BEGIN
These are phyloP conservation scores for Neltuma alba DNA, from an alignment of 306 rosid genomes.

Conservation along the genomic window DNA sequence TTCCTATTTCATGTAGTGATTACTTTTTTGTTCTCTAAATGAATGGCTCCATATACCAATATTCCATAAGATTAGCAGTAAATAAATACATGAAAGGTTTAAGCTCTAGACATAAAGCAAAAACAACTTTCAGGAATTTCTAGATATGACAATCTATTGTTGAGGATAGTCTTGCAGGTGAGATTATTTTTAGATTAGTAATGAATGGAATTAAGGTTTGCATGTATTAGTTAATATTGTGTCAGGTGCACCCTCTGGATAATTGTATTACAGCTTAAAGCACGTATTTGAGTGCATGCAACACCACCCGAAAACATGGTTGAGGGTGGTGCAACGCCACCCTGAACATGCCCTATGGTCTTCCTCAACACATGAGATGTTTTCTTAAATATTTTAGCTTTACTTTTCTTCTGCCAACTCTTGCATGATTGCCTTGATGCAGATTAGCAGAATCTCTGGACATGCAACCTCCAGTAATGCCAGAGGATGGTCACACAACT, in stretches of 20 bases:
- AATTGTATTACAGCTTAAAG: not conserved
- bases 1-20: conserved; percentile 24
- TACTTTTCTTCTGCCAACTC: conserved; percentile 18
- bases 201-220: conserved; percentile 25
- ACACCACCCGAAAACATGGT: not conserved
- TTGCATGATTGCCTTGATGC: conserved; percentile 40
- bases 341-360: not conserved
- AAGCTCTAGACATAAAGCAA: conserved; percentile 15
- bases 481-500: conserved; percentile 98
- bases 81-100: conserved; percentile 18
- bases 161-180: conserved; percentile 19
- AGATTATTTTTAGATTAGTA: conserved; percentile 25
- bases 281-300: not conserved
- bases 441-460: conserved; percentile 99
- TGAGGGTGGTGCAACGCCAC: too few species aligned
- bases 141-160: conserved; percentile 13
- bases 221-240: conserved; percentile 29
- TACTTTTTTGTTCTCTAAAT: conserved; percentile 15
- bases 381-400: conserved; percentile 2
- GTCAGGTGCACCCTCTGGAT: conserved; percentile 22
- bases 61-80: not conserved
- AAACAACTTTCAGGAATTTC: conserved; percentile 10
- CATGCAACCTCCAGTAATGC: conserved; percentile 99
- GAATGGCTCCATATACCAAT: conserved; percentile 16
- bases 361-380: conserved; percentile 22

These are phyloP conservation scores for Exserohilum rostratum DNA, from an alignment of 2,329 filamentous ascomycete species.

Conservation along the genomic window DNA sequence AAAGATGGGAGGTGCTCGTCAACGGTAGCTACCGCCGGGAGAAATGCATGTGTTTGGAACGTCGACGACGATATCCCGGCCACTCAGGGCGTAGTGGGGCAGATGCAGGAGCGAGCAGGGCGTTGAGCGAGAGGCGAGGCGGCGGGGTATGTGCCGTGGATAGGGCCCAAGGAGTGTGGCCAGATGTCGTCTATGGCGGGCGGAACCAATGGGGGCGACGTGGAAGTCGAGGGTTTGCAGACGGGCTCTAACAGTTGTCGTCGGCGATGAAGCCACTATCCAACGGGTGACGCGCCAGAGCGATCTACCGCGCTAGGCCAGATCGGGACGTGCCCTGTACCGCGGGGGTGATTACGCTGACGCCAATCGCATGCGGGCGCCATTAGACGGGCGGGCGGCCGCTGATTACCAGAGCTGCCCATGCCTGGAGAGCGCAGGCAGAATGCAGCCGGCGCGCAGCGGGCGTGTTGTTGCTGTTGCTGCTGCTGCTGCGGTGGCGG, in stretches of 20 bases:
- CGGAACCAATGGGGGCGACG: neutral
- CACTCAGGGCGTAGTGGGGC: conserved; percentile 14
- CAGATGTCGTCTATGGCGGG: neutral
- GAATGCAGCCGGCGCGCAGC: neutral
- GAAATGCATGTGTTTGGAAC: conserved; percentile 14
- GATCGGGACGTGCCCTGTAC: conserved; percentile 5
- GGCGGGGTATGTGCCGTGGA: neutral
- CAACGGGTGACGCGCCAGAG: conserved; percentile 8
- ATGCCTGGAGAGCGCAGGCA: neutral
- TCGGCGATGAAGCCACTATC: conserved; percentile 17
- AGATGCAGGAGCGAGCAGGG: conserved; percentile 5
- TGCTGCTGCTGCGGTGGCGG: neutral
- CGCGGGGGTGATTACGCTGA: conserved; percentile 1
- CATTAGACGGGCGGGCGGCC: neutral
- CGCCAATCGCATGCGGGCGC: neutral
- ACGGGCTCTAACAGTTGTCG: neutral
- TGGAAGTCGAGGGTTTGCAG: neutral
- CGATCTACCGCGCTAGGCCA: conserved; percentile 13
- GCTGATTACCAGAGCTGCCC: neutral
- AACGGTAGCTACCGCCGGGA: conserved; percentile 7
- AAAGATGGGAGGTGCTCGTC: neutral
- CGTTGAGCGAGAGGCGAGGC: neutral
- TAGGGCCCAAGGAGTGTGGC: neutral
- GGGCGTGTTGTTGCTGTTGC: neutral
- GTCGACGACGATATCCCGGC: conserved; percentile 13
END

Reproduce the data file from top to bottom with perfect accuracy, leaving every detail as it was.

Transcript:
These are phyloP conservation scores for Neltuma alba DNA, from an alignment of 306 rosid genomes.

Conservation along the genomic window DNA sequence TTCCTATTTCATGTAGTGATTACTTTTTTGTTCTCTAAATGAATGGCTCCATATACCAATATTCCATAAGATTAGCAGTAAATAAATACATGAAAGGTTTAAGCTCTAGACATAAAGCAAAAACAACTTTCAGGAATTTCTAGATATGACAATCTATTGTTGAGGATAGTCTTGCAGGTGAGATTATTTTTAGATTAGTAATGAATGGAATTAAGGTTTGCATGTATTAGTTAATATTGTGTCAGGTGCACCCTCTGGATAATTGTATTACAGCTTAAAGCACGTATTTGAGTGCATGCAACACCACCCGAAAACATGGTTGAGGGTGGTGCAACGCCACCCTGAACATGCCCTATGGTCTTCCTCAACACATGAGATGTTTTCTTAAATATTTTAGCTTTACTTTTCTTCTGCCAACTCTTGCATGATTGCCTTGATGCAGATTAGCAGAATCTCTGGACATGCAACCTCCAGTAATGCCAGAGGATGGTCACACAACT, in stretches of 20 bases:
- AATTGTATTACAGCTTAAAG: not conserved
- bases 1-20: conserved; percentile 24
- TACTTTTCTTCTGCCAACTC: conserved; percentile 18
- bases 201-220: conserved; percentile 25
- ACACCACCCGAAAACATGGT: not conserved
- TTGCATGATTGCCTTGATGC: conserved; percentile 40
- bases 341-360: not conserved
- AAGCTCTAGACATAAAGCAA: conserved; percentile 15
- bases 481-500: conserved; percentile 98
- bases 81-100: conserved; percentile 18
- bases 161-180: conserved; percentile 19
- AGATTATTTTTAGATTAGTA: conserved; percentile 25
- bases 281-300: not conserved
- bases 441-460: conserved; percentile 99
- TGAGGGTGGTGCAACGCCAC: too few species aligned
- bases 141-160: conserved; percentile 13
- bases 221-240: conserved; percentile 29
- TACTTTTTTGTTCTCTAAAT: conserved; percentile 15
- bases 381-400: conserved; percentile 2
- GTCAGGTGCACCCTCTGGAT: conserved; percentile 22
- bases 61-80: not conserved
- AAACAACTTTCAGGAATTTC: conserved; percentile 10
- CATGCAACCTCCAGTAATGC: conserved; percentile 99
- GAATGGCTCCATATACCAAT: conserved; percentile 16
- bases 361-380: conserved; percentile 22

These are phyloP conservation scores for Exserohilum rostratum DNA, from an alignment of 2,329 filamentous ascomycete species.

Conservation along the genomic window DNA sequence AAAGATGGGAGGTGCTCGTCAACGGTAGCTACCGCCGGGAGAAATGCATGTGTTTGGAACGTCGACGACGATATCCCGGCCACTCAGGGCGTAGTGGGGCAGATGCAGGAGCGAGCAGGGCGTTGAGCGAGAGGCGAGGCGGCGGGGTATGTGCCGTGGATAGGGCCCAAGGAGTGTGGCCAGATGTCGTCTATGGCGGGCGGAACCAATGGGGGCGACGTGGAAGTCGAGGGTTTGCAGACGGGCTCTAACAGTTGTCGTCGGCGATGAAGCCACTATCCAACGGGTGACGCGCCAGAGCGATCTACCGCGCTAGGCCAGATCGGGACGTGCCCTGTACCGCGGGGGTGATTACGCTGACGCCAATCGCATGCGGGCGCCATTAGACGGGCGGGCGGCCGCTGATTACCAGAGCTGCCCATGCCTGGAGAGCGCAGGCAGAATGCAGCCGGCGCGCAGCGGGCGTGTTGTTGCTGTTGCTGCTGCTGCTGCGGTGGCGG, in stretches of 20 bases:
- CGGAACCAATGGGGGCGACG: neutral
- CACTCAGGGCGTAGTGGGGC: conserved; percentile 14
- CAGATGTCGTCTATGGCGGG: neutral
- GAATGCAGCCGGCGCGCAGC: neutral
- GAAATGCATGTGTTTGGAAC: conserved; percentile 14
- GATCGGGACGTGCCCTGTAC: conserved; percentile 5
- GGCGGGGTATGTGCCGTGGA: neutral
- CAACGGGTGACGCGCCAGAG: conserved; percentile 8
- ATGCCTGGAGAGCGCAGGCA: neutral
- TCGGCGATGAAGCCACTATC: conserved; percentile 17
- AGATGCAGGAGCGAGCAGGG: conserved; percentile 5
- TGCTGCTGCTGCGGTGGCGG: neutral
- CGCGGGGGTGATTACGCTGA: conserved; percentile 1
- CATTAGACGGGCGGGCGGCC: neutral
- CGCCAATCGCATGCGGGCGC: neutral
- ACGGGCTCTAACAGTTGTCG: neutral
- TGGAAGTCGAGGGTTTGCAG: neutral
- CGATCTACCGCGCTAGGCCA: conserved; percentile 13
- GCTGATTACCAGAGCTGCCC: neutral
- AACGGTAGCTACCGCCGGGA: conserved; percentile 7
- AAAGATGGGAGGTGCTCGTC: neutral
- CGTTGAGCGAGAGGCGAGGC: neutral
- TAGGGCCCAAGGAGTGTGGC: neutral
- GGGCGTGTTGTTGCTGTTGC: neutral
- GTCGACGACGATATCCCGGC: conserved; percentile 13